I believe that on this issue there is agreement between us. If this is the case, following the efforts of recent years, we can say that the time has come to raise the cooperation existing between us to a higher level – from the level of cooperation to the level of strategic partnership. We could perhaps target the signing of an agreement next year which would aim at strategic cooperation between Central Europe and China. Naturally over the course of time such strategic cooperation schemes are only meaningful if they are not just mere declarations, but have a body of content. The economic dimension of relations between the Central European countries and China is rich and meaningful. What we now also need to do is give meaningful content to our political relations. Because in Europe, based on the people’s will, political power is exercised by political parties, it seems logical that we should also raise the level of inter-party cooperation to a higher plane.
Ladies and Gentlemen,
I am convinced that we need inter-party relations which are based on mutual understanding, and that we should understand each other without the need for either side to change. This is at odds with the conventional Western way of thinking. According to the conventional Western way of thinking, the West represents a superior ideal and culture. This is laid down in various international doctrines, and the West expects other regions of the world to also embrace these. I believe we should make it clear that we Hungarians are not enthusiastic about the export of various political and economic systems. We hold that each house has its own customs. We believe that each nation has its own character, and that this is embodied in specific and unique political systems. And this is something which should be respected. Therefore we, for our part, also look upon the Chinese political system in this spirit. The Chinese political system is a matter for the Chinese people, just as the Hungarian political system is a matter for the Hungarian people. No one has the right to interfere with this by adopting the role of a kind of self-appointed judge. With this in mind, we see this forum as a valuable opportunity, because it gives us Central Europeans the opportunity to understand the thinking of Chinese politicians in greater depth and breadth. This is essential for enabling relations to strengthen.
Ladies and Gentlemen,
I would also like to make it clear to you that Hungary continues to be committed to cooperation between China and Central Europe, and to rebuilding the Silk Road. To this end, we must build the section of the road which connects our region to China, and we must create an economic cooperation scheme which guarantees the flow of goods on this route. It is in this spirit that we are building the Budapest–Belgrade railway line together with our Chinese friends. The corridor which leads from the Port of Piraeus is a priority project, and it will be a route which can accelerate the flow of goods between Central Europe, Europe and China. I would like to say a few things in relation to us Hungarians. Last year we managed to break a trade record: Chinese-Hungarian trade grew by 170 per cent, and according to data from the first seven months of 2016, this year there has been an eighty per cent increase in Chinese-Hungarian trade. In Hungary over the last few years we have created one of Europe’s most competitive investment environments, and in this respect we are pleased to see that several Central European countries are also highly successful. We are pleased about the success of the other Central European countries – including our neighbours – because we are convinced that the countries of this region can only become truly valuable through cooperation, and a regional approach.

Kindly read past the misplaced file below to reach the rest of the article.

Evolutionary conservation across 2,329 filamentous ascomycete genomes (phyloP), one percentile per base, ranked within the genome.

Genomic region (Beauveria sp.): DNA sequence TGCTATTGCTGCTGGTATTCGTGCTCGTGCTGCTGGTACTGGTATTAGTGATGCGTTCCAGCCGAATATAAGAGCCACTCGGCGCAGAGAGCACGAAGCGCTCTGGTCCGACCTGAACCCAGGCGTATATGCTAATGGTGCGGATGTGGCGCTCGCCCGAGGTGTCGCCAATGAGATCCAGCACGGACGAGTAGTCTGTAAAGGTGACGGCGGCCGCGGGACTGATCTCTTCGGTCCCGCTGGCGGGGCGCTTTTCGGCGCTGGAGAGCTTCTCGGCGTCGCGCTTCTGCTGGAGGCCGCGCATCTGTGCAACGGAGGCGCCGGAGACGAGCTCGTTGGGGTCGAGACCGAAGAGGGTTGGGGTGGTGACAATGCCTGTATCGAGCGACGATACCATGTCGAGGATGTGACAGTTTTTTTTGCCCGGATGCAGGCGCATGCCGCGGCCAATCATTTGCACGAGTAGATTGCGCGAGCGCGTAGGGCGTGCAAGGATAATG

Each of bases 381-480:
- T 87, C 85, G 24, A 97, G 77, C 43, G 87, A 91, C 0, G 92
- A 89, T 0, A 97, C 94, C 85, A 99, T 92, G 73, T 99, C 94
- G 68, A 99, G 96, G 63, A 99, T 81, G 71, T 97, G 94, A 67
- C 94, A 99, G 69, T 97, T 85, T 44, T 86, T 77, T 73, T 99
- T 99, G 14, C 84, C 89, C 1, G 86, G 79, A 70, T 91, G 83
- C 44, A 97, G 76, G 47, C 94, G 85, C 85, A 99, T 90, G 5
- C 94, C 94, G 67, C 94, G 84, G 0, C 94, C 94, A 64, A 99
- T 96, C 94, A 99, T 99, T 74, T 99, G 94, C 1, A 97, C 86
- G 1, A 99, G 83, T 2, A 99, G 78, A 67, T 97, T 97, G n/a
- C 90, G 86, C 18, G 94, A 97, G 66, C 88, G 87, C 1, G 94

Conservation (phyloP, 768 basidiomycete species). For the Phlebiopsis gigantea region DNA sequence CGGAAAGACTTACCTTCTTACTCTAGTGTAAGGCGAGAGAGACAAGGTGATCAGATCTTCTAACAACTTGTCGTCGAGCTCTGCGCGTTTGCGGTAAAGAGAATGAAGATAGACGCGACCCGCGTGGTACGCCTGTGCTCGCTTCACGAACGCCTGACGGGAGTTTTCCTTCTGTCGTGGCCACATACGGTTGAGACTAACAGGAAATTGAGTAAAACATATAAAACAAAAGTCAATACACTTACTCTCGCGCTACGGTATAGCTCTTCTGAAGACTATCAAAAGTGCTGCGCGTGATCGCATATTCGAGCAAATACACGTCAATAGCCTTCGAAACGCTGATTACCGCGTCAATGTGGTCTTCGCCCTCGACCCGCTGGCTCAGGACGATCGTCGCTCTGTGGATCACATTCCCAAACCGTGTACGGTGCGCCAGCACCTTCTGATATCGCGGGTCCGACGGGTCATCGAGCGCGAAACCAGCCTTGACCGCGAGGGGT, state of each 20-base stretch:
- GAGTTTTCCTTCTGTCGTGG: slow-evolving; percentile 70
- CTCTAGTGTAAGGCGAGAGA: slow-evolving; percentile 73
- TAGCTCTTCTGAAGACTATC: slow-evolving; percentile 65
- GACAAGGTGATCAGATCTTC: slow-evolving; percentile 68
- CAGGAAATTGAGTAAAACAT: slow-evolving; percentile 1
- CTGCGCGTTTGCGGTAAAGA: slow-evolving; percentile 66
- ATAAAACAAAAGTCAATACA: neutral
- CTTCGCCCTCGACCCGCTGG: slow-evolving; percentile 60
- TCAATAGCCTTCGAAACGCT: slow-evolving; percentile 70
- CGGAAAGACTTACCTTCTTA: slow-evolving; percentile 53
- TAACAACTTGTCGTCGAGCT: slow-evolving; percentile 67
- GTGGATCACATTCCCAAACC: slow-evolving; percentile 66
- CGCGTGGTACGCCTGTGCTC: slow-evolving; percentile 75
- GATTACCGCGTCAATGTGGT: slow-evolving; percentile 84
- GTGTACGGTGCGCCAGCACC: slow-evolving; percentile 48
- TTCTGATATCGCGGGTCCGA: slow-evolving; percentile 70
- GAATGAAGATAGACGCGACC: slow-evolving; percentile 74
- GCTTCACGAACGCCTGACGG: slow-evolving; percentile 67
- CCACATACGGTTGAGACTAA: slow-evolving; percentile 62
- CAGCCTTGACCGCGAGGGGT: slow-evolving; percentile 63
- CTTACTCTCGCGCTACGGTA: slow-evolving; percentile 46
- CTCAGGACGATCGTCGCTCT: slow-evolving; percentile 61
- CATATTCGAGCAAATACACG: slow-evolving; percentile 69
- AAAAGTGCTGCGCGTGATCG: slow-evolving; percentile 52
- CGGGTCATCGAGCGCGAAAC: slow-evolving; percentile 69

Ladies and Gentlemen,
We sincerely hope that, in line with the Chinese “Going Global Strategy”, Chinese investment will also multiply in this region. I would also like to inform you that we have recently renewed the currency swap agreement worth ten billion yuan which was concluded earlier by the People’s Bank of China and the National Bank of Hungary. I would further like to inform you that the Bank of China opened its regional centre in Budapest in December 2014, and the Central European region has also become a renminbi clearing centre. Furthermore, Hungary has submitted its request to join the Asian Infrastructure Investment Bank. Next June Hungary will host the 3rd China-Central Europe Health Ministers’ Forum, and we are also ready to host the heads of state and government summit for the China-Central Europe cooperation in the second half of 2017. I am telling you this for the sake of our guests: here in Hungary – in Budapest – we have a Chinese elementary school, with secondary education also from September. This school is also sponsored by the Government of China, and we wish to take this opportunity to thank them. In China there are more and more higher education institutions offering Hungarian language instruction, and there are Hungarian language courses at universities of international studies. We are also proud that the China-Central and Eastern European Tourism Coordination Centre was opened in Budapest in 2014. We welcome the fact that the China National Tourism Administration opened its first representation office in Hungary. We urge the enhancement of relations between the two countries with new flights and new destinations.
Ladies and Gentlemen,
You can see that we are talking about intensifying cooperation between two dynamically developing regions – even though their relative sizes are different. We are proud, Dear Chinese Friends, that Central Europe has become the European continent’s engine of growth. We are likewise proud that the results of the investments of Chinese businesses in this region also play a part in this. We welcome the fact that Chinese companies are acquiring an increasing share in the Central European and European economy. We are convinced that Chinese production capital, which represents high added value, can find its way into Europe through the gateway of Central Europe. This is a great opportunity for us, for Central Europeans. I would therefore like to make Hungary’s position clear. We do not accept restrictions of any kind on cooperation between China and our region. We are convinced that what is good for Central Europe and China serves not only the best interests of China and Central Europe, but also those of the entire European continent – including the European Union. So today we can attend a meeting which is useful and important not only for China, and not only for Central Europe, but for the whole of the European Union. Allow me to thank our Chinese friends once again for having come here and having organised this conference.
I wish you all a productive meeting. Thank you for your attention.